Patella Disease and Patella Deformity
What is the function of the kneecap?
The kneecap or patella is a bone enveloped by the great extensor tendon of the thigh muscles. Its posterior surface slides up and down within a groove on the end of the thigh bone. Due to its congruent triangular-shape, the kneecap normally fits perfectly into the groove (trochlea). The muscle contraction is transferred directly to the lower leg and extends and straightens the knee.
What is kneecap dislocation?
There are two different types of patella dislocation: one is induced by the bodily frame (habitus), the second occurs as an injury, due to trauma or accident and can become a chronic and recurrent problem. In most cases, the kneecap slips sideways and around to the outside of the knee (patellar maltracking).
Dislocated kneecaps occur slightly more frequently in women than men. The first incident, often leading to the recurrent or habitual dislocation of the patella, usually occurs before the age of twenty. After the initial, very painful, dislocation, the patella usually repositions itself spontaneously (jumps back into its groove). However as part of the dislocation process, the ligaments securing the patella to the inside of the knee are often torn and in 24% of cases, cartilage and bone are injured (shear-fractures or osteochondral lesions occur). The cartilage damage which develops in this context is often overlooked and results in a chondropathy, a disease of the cartilage which progresses gradually.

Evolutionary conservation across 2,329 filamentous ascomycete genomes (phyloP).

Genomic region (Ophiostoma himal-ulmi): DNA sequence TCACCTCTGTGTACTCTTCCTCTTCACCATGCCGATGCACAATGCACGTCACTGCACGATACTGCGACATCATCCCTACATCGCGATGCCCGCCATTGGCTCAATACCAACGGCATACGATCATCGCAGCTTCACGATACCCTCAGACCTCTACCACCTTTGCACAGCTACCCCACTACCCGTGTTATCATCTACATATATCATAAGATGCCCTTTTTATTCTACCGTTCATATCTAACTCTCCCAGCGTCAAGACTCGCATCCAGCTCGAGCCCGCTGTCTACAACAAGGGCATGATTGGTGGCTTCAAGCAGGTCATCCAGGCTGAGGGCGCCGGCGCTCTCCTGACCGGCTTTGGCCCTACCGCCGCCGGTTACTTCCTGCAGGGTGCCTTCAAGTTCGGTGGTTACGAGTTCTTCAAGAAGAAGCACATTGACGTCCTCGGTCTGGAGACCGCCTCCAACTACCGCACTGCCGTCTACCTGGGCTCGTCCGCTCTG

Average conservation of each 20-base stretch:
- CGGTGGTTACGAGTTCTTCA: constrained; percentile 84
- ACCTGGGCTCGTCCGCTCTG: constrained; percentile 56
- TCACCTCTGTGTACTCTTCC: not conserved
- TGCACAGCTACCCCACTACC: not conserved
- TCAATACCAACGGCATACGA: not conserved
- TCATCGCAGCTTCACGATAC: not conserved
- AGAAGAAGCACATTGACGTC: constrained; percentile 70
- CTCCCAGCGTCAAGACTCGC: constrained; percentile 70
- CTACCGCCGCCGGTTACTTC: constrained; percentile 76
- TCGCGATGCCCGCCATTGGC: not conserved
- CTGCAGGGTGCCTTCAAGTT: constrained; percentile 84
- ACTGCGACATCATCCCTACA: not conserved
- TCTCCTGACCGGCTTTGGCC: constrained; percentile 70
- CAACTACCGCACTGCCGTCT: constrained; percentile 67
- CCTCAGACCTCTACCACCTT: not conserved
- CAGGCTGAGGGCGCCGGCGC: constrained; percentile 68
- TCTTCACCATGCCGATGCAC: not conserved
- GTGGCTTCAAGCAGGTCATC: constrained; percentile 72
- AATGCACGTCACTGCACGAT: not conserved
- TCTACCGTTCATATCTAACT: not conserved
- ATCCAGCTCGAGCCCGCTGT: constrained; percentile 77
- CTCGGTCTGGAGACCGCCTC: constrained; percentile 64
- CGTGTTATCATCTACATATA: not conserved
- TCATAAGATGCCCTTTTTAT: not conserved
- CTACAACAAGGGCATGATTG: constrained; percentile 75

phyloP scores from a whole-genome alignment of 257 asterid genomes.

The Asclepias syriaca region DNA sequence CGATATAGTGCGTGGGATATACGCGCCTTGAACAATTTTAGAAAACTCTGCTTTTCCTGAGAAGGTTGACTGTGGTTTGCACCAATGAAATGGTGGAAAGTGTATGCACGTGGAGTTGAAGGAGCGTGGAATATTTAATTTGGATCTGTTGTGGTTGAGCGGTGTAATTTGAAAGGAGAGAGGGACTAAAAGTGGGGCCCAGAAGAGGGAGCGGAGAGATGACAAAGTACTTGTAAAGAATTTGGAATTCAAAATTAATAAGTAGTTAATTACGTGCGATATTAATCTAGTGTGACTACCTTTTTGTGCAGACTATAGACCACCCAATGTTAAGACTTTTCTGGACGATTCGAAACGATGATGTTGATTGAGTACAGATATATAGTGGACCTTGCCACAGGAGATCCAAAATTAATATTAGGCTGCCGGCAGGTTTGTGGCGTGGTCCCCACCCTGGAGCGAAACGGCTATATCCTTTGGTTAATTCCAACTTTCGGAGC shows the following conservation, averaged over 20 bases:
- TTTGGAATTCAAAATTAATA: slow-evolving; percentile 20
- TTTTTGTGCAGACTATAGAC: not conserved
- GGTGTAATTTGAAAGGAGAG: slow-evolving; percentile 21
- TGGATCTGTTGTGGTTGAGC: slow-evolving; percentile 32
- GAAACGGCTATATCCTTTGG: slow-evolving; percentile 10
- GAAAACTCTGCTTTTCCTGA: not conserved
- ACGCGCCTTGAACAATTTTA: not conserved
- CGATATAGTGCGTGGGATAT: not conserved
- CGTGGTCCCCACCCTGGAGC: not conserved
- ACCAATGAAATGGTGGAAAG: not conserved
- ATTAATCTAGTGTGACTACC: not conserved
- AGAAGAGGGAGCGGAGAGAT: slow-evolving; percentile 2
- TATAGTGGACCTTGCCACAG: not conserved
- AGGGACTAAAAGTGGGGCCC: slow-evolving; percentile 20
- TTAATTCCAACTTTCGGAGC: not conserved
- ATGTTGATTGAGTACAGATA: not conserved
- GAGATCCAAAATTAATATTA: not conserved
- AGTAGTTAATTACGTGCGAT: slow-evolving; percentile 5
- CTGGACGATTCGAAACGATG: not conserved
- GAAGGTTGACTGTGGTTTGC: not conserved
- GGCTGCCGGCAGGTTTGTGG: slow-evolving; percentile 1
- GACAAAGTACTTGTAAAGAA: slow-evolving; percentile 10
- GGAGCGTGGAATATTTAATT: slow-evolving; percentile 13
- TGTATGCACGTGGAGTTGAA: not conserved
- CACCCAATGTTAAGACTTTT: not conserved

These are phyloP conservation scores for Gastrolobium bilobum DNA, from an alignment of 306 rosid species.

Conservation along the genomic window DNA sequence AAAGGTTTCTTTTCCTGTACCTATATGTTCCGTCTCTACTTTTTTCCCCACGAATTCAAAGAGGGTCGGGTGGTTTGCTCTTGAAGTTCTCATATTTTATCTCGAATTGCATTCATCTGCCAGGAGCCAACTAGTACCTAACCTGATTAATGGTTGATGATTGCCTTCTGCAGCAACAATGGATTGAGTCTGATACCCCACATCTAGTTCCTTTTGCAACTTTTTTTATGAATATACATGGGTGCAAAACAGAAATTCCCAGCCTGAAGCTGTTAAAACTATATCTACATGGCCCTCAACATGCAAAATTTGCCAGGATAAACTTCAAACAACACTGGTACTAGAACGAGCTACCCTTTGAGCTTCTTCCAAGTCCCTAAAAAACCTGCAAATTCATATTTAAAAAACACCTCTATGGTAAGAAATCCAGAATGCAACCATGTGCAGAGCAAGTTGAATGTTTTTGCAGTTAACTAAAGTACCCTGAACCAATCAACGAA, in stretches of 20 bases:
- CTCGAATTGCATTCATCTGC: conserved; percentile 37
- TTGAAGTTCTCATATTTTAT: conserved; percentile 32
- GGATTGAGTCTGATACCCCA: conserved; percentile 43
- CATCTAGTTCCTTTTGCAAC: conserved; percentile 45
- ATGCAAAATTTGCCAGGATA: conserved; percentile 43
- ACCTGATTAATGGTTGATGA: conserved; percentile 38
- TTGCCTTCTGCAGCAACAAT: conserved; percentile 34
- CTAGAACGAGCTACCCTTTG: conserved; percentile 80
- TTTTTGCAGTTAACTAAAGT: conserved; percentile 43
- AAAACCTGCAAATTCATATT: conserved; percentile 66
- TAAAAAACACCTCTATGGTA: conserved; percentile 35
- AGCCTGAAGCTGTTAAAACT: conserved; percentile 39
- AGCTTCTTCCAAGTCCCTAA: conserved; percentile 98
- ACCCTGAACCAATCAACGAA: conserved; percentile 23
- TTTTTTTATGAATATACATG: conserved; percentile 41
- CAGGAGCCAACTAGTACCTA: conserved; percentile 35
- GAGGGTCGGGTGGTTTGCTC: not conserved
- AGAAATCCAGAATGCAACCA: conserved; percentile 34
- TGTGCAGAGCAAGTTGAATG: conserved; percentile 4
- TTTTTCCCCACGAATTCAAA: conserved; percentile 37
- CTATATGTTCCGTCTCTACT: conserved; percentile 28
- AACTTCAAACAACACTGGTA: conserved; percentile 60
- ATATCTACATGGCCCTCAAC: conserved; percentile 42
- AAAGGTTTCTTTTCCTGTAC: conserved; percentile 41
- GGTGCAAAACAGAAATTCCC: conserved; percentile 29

Are there risk factors leading to kneecap dislocation?
Risk Factors for Patella Dislocation
- Patellar dysplasia - incorrect position of the kneecap
- Knock-knee (genu valgum)
- Abnormally high level of the kneecap
- Muscular imbalance of the thigh
- Malposition of the Patella after trauma
- Abnormality of the sliding groove of the kneecap
- Decentering of the patella
Several factors may contribute to kneecap dislocation; kneecap dysplasia (the shape of the kneecap and the groove it sits in do not match); the lower surface of the kneecap is too flat; knock-knees (Valgus Malalignment); an increased pathologic Q angle (the insertion of the patella tendon is displaced to the outside); general weakness of the connective tissue; an imbalance of the thigh muscles; abnormally high patella in relation to the femur (patella alta) due to a congenital predisposition or trauma.
Trochlear dysplasia (developmental abnormality of the femoral trochlear groove of the kneecap) and misalignment of the kneecap on the opposite side can cause patella subluxation (the kneecap is pulled to the side while the knee joint is bending) and often leads to further episodes of dislocation.